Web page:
Wednesday, April 05, 2006


As is traditional in the world of blogging the first post will be used to introduce the blog. As my profile points out I am a student of law and am currently completing my LLM in International Law at the University of Glasgow. I originally hail from Northern Ireland, although consider England to be my home.

I joined the Conservative Party in 2004 whilst living in Liverpool and discovered that my local association comprised an answering machine. Not surprisingly I found it rather difficult to take an active role at that time. Upon moving to Clydebank I made contact with the local association in West Dunbartonshire and was delighted to find an enthusiastic, albeit small, committed group of conservatives. In 2006 I was selected to run in the 2007 local government elections in Clydebank Waterfront.

With this blog I hope to offer opinion on and critique of current issues in UK politics and, more specifically, issues relating to conservativism.


Serf said...

Shane, in the absence of an email address, I hope you will excuse the off topic post.

I am the editor of Right Links, a conservative portal, whose primary purpose is to bring together online Conservatives.

I wanted to invite you to join us and to submit your blog to the directory.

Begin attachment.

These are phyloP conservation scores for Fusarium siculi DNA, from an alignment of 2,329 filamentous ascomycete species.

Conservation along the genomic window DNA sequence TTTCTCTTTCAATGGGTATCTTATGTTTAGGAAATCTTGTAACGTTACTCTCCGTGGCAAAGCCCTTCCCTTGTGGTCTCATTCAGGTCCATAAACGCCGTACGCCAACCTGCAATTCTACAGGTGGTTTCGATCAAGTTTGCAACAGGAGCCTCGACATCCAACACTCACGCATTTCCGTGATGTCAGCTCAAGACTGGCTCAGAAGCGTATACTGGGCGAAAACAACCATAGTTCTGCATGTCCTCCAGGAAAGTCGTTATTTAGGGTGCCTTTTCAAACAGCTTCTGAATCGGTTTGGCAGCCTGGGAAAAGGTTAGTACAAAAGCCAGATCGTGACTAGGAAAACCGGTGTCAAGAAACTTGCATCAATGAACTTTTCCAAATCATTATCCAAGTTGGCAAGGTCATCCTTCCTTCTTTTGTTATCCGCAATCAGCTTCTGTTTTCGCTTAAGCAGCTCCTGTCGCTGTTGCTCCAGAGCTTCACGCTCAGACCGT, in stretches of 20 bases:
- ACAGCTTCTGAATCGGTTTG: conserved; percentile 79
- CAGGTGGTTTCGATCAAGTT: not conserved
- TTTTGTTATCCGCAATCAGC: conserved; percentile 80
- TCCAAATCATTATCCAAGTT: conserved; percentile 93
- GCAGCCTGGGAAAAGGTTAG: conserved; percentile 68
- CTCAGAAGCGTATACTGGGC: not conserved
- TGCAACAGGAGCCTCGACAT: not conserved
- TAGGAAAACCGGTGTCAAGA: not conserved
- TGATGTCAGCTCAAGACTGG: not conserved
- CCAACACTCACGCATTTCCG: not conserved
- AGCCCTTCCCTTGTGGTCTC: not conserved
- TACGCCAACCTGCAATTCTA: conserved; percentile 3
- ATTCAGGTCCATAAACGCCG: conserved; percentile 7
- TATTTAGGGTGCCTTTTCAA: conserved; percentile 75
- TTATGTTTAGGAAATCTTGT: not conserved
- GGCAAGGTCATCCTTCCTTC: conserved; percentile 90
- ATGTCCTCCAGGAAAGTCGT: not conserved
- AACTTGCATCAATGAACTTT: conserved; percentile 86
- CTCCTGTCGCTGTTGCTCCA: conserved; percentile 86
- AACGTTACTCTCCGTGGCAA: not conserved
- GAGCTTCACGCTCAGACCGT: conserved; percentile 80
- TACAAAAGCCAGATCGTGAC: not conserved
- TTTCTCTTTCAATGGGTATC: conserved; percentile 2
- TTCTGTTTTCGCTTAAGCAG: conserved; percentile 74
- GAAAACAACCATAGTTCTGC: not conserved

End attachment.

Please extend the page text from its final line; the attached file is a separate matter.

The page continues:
The address is



Gavin Ayling said...

Is it fair to say you're a Cameroon? If so, take a peek at the Cameron Leadership blog. It's the first link when you search on google for "Cameron Leadership".

Keep up the good work and I may link to you... Let me know if you're interested in swapping links. Finally, have you visited the CEP's website?

Tory in the Wilderness said...

I would say I am a Cameroon to a certain extent. On the one hand I am not a fan of moving the party too close the centre, on the other hand I think Cameron exemplifies the kind of approach (with regard to marketing, branding etc) we as a party to take if we are to be a real political force in the 21st Century (one example that springs to mind is the subtle change in tone of blue that now represents the party; it conveys an entirely different feel than the traditional darker blue). We need to start viewing ourselves from the perspective of the consumer; how to we ‘package’ our ‘product’ so as to increase our foothold in the market and displace the product proffered by our main competitor; Labour. The caveat I would submit however is that we should not simply change our values to win votes (something I think we are in danger of doing), if that happens there will be nothing to distinguish the leading parties and worse still a loss of everything we can be said to stand for.

With regard to the Cameron Leadership blog I emailed Daniel Lucraft recently to express an interest in writing for it and am awaiting a reply.

As for swapping links I would be more than happy to do so.

Concerning the CEP I have been considering the issue for some time (since I had a conversation with an activist at the Great Dorset Steam Fair in 2004) although I have not yet been convinced. My reservation mainly lies with the need for such a body when the current UK Parliament is comprised mainly of English MPs.